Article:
Senior Health Exercise
Exercise is an important part of any senior's self-health strategy.
What is exercise?
Exercise is physical work that keeps the body healthy. Regular exercise has been found to prolong your life. Many people perform hard physical labor, but are not "physically fit".
What is fitness?
Fitness is a sense of well being. You feel energetic, relaxed, and strong when you are physically fit. Your body is usually trim, flexible, and coordinated. Regular exercise is an important part of physical fitness. A healthy diet and lowering stress also help you to be physically fit. Exercise can also reduce stress that allows you to be more "mentally fit".
Exercise affects your body in very complicated ways. Scientists have found that exercise is good for your body in many respects. It may help prevent and treat some illnesses, such as:
More people die from heart disease than any other illness in the United States. Doctors have found that the risk of heart disease is much lower with regular exercise. This is why exercise has become very important in the treatment of heart disease.
How will exercise make me feel?
You must perform regular exercise in order to become physically fit. As you exercise, your body adapts to (becomes used to) the work it must perform. You are then able to tolerate more strenuous activity without tiring. When it becomes a habit, you will feel stronger and more relaxed during normal activities. You will probably sleep better. The exercise may even allow you to lose weight if you follow a proper diet.
Will exercise always help treat illnesses?
Exercise may make you feel better overall, but it will not always make an illness better. For example, let us say you have emphysema (COPD) or lung disease from smoking. Regular exercise may help increase your ability to do things without tiring. You may have much more energy and strength. However, the disease does not improve, and you may not slow down the worsening of the disease.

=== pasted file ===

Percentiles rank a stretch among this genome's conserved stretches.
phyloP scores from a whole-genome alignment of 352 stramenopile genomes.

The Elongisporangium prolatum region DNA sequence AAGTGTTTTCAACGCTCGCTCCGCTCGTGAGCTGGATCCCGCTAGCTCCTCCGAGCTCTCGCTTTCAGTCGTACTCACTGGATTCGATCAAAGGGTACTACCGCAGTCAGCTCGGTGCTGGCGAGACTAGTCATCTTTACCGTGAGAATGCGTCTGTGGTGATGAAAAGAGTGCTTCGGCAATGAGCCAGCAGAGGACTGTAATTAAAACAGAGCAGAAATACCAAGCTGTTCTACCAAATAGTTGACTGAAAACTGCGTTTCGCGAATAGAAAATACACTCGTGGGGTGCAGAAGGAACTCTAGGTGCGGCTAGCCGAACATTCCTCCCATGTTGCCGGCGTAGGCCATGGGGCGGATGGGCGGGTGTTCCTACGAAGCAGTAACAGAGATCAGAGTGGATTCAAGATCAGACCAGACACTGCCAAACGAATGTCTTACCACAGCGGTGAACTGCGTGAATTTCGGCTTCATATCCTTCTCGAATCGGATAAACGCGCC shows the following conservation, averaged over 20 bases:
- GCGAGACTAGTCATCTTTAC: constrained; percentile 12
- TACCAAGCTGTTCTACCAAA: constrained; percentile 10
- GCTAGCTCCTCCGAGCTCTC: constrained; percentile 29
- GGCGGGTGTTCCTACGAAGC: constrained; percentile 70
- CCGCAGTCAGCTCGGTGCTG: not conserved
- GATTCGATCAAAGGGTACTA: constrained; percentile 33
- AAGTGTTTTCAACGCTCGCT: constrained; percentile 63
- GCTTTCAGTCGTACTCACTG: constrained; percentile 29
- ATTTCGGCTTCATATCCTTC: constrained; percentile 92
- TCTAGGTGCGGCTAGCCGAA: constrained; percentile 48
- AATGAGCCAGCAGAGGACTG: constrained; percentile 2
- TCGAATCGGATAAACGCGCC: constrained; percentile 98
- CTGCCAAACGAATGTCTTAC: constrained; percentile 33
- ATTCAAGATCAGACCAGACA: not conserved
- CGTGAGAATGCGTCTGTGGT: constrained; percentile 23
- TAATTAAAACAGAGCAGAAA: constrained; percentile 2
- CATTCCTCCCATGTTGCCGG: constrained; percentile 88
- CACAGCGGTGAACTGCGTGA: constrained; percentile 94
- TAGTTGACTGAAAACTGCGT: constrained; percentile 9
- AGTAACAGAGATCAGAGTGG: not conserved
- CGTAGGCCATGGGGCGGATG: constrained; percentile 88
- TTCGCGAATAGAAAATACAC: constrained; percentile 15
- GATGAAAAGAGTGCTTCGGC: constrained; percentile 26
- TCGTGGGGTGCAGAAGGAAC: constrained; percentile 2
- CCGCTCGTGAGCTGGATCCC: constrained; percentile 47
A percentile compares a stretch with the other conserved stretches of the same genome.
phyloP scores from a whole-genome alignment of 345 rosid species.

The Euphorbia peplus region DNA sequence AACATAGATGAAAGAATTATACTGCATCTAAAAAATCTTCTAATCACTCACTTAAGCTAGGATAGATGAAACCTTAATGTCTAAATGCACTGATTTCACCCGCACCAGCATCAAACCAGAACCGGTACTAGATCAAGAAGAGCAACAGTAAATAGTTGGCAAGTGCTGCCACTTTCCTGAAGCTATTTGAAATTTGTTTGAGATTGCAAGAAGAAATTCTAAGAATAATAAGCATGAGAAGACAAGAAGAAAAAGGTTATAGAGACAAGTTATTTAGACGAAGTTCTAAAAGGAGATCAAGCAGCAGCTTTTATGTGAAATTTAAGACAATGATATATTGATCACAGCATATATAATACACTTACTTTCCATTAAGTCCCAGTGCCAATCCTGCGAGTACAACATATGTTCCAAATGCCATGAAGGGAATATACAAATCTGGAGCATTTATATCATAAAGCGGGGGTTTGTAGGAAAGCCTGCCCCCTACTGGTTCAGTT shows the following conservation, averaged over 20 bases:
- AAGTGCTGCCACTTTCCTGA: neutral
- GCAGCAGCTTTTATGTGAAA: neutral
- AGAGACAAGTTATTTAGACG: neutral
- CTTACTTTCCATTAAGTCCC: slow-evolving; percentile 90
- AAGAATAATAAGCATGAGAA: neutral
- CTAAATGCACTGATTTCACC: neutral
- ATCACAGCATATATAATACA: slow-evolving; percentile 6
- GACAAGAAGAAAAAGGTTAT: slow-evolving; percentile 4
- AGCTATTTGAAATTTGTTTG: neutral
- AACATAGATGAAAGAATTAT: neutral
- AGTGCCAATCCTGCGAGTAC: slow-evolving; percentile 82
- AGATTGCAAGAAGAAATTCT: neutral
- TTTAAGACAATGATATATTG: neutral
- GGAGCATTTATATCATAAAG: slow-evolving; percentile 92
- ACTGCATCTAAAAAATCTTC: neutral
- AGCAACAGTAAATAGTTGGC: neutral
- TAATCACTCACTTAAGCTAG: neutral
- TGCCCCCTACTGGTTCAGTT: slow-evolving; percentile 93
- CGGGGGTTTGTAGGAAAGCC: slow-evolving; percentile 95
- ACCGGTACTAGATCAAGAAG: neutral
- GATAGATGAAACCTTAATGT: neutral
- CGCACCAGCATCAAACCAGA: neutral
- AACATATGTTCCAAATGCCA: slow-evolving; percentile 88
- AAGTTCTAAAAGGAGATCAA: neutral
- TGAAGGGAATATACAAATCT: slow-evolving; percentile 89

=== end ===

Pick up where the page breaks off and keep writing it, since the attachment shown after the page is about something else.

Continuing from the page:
Physical fitness is a state of mind. You will probably live a healthier lifestyle if you are motivated to be "fit". You may follow a healthy diet, lose weight, stop smoking, and reduce your use of alcohol. All of these factors make you feel better, and allow your body to tolerate an illness better. Exercise also helps your body fight infections.
What are the benefits of exercise?
There are tremendous benefits to regular exercise. Exercise can:
- Decrease your depression
- Decrease your medication needs in diabetes
- Decrease your risk of some cancers
- Help control your high blood pressure
- Help lessen the pain of arthritis
- Help lower cholesterol
- Help lower your risk of heart attack
- Help relieve constipation
- Help you relax, relieves anxiety, and improves your sleep
- Increase endurance
- Increase your ability to concentrate
- Increase your confidence and self-control
- Lower emotional stress
- Protect against diabetes
- Protect against osteoporosis (weakening of the bones)
- Tone and strengthen muscles
How does exercise help certain diseases?
For all of the following diseases, your doctor should help you plan an exercise program. Exercise has the listed effects on the following illnesses:
- Heart Disease:
- You can perform more work without tiring
- Makes your heart muscle stronger
- Slows worsening of your illness
- Emphysema (lung disease from smoking):
- You can perform more work without tiring
- Your lungs may work better
- But, you may trigger wheezing
- Poor Circulation:
- You may make symptoms worse at first
- Later, your circulation will improve
- Your body uses more sugar
- Your body is more sensitive to insulin
- Your sugar levels decrease in the bloodstream
- But, you must check your sugars more often
- Your bones do not lose as much calcium as you age
- Your bones stay stronger
- You lessen the risk of fracture
- Your muscles become stronger and larger
- You take stress off your joints
- You can perform more activities
- Your body weight decreases
- Your risk of other diseases decreases
- You may live longer
- High cholesterol:
How do you start an exercise program?
Unfortunately, few Americans get regular exercise. You are more likely to adopt a regular exercise program if you choose activities that you enjoy. An exercise program should include:
- Exercise 3 times a week.
- Exercise for 20 minutes each time.
- Increase your heart rate (pulse) when exercising. Your doctor will recommend the right number for your heart rate. He/she will also show you how to check your pulse. You may find these numbers on the Internet or in books.
You should perform exercises that are right for you. Most of the time, you should talk to your doctor. You must see your doctor before starting an exercise program if:
- You are not used to regular, heavy exercise
- You are over 40 years old
- You have arthritis
- You have bone, muscle or joint problems
- You have chest pains